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Sukut Is Using Propeller to Save Time, Money on California Dam Project
Sukut Construction LLC is one of the largest heavy civil engineering contractors in the Western region. Headquartered in Santa Ana, CA, they bring in over 50 years of superior performance on a wide variety of residential, public, commercial, and industrial projects.
The company has extensive experience successfully working on large and challenging projects, with dams being one of their competencies. They’re currently working at Trampas Canyon Dam and Reservoir project in Southern California.
This project entails moving over 3.7 million cubic yards of material to buttress and raise an existing earthen dam 40 feet; importing over 600,000 tons of granular filter blanket materials; construction of inlet and outlet structures; a 600-feet-long concrete spillway; 700 feet of 63-inch micro tunneling; three MSE wall, instrumentation, reservoir aeration systems; 5,500 feet of 30-inch CML&C distribution pipe; 6,800 feet of asphalt access roads; and a dam control building.
With a large project like this, Sukut’s personnel have little time to spare. When it comes to getting accurate topos, they used to have to relegate overtime hours to do the physical work required to capture site data—sometimes even coming in on a Saturday to complete it.
GPS Program Manager Matt Eklund knew he had to find a solution to get the data his team needed in less time. He chose Propeller and it’s PPK solution to survey the site via drone.
Propeller PPK gives Sukut accuracy down to 1/10ft site-wide
With Propeller PPK, Sukut saves time and money getting topos for the Trampas Dam project. Propeller PPK is a unique workflow that uses DJI’s Phantom 4 RTK drone and one AeroPoint as a passive base station to collect drone survey data accurate down to 1/10ft site-wide.
“The idea that you can eliminate all that time and cost and get an accurate topo? That’s huge,” said Eklund.
But this just covers the data collection side of things. Coupled with Propeller’s data analytics and visualization platform, Sukut gets 3D site surveys with all the measurement and analysis tools needed to report out on quantities, volumes, and more. “It gives you the visual tools to make informed decisions,” Eklund said.
“The first couple datasets I got back that I tried were more accurate and more consistent than anything I was producing,” noted Eklund. “That’s when I was onboard.”
And for Eklund’s team, the Propeller user interface is similar to tools they’ve seen before, so it takes little time for his team to get the hang of it. They can get the information they need easily, without much prior training.
Aerial surveys had a weeks-long turnaround for a site moving 20,000 yards a day
Before working with Propeller, Sukut used aerial surveys to get quantities for their site due to its large size. But that method was costly and had too slow a turnaround for the fast-moving project.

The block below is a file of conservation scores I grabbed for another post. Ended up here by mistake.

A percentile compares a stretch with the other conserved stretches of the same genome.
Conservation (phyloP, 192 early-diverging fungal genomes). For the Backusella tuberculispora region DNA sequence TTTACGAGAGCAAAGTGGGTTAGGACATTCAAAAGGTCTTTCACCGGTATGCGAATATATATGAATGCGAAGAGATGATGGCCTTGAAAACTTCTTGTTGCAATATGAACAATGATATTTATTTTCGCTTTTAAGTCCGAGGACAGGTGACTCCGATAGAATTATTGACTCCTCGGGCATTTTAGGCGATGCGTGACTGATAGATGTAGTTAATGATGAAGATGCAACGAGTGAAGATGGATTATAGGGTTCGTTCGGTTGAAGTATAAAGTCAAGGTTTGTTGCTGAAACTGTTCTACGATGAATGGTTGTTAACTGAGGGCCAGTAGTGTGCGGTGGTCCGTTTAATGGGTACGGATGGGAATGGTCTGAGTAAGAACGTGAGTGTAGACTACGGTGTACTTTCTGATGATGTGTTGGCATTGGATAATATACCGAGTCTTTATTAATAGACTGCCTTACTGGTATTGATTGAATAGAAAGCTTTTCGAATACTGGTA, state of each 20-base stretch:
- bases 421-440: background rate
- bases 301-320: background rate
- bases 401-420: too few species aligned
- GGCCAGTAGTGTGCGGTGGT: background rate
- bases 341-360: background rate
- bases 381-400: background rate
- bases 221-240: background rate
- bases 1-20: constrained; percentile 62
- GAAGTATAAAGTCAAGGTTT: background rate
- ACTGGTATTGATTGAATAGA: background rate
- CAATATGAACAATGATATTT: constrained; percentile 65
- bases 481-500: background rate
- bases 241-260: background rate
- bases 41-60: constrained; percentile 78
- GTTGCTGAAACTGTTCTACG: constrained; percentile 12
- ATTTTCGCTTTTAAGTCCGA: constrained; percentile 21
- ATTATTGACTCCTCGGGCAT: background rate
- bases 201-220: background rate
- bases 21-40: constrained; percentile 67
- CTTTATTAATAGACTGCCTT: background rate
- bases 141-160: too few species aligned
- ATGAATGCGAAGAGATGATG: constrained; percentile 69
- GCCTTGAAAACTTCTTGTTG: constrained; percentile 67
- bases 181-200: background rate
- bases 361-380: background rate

“Not only does an aerial cost upwards of $20,000, it’s a minimum of three weeks to a month before you get a contour map back,” said Eklund. “With photogrammetry and Propeller, you get a colorized point cloud, and you get a rich dataset that is not only useful to our project managers and project engineers, but also provides a visual record of the site.”
This level of detail and a fast processing turnaround is vital for a fast-moving site like Trampas. When Sukut is moving 20,000 cubes per day (that’s equal to more than six Olympic-size swimming pools), working on data that’s weeks old can mean missing big changes and potentially losing money.
“If something’s going wrong, you don’t want to know a month later. You want to know the next day, if possible,” said Eklund. “It allows red flags to go up earlier and you can make changes earlier. So, with respect to that, it’s saving money.”
Exporting and visualizing data used to be hard
“Before Propeller, I was importing my CAD work to Google Earth. The problem with Google Earth is that it updates maybe once a year. I cannot see the excavation, I cannot see the progress as we go on in the project,” said Project Engineer Marlon Delgadillo.
“With Propeller, you just fly and all of a sudden I have real data. I can see what’s going on with my project as the months pass by.”
Propeller takes care of the photogrammetric data processing on our servers. There’s no desktop software to install. No computers are tied up processing datasets. And because drone survey only takes a couple of hours, even for large sites, they can get up-to-date visuals as often as they want to fly.
“At the end of the day, I can upload a dataset and I know that when I’m going home, someone on the other side of the earth is waking up and processing my software while I’m sleeping. More times than not, in the morning, it’s available,” said Eklund.
And because the visualization platform is cloud-based, Eklund and his team can access their 3D site surveys from anywhere.
“Having that 3D, point cloud, Google Earth-style experience where anybody from anywhere in the world, essentially, can be a part of that site without having to travel has become a point in our meetings,” said Eklund. “Not only are we looking at spreadsheets and PDF plans, we’re also bringing up the Propeller site.”
“The datasets speak for themselves.”
When it comes to that final 3D site survey, having an accurate, real-world model to use and share is invaluable for project managers and personnel alike. And to get that kind of data, they need a simple, reliable drone surveying workflow.
After putting those two things together, “I think the datasets speak for themselves. It’s nothing that you have to bring anyone onboard with. It’s data that’s intrinsically and obviously valuable,” Eklund said. “There’s not any pitch. The pitch is ‘here’s the link to the website.’ Done.”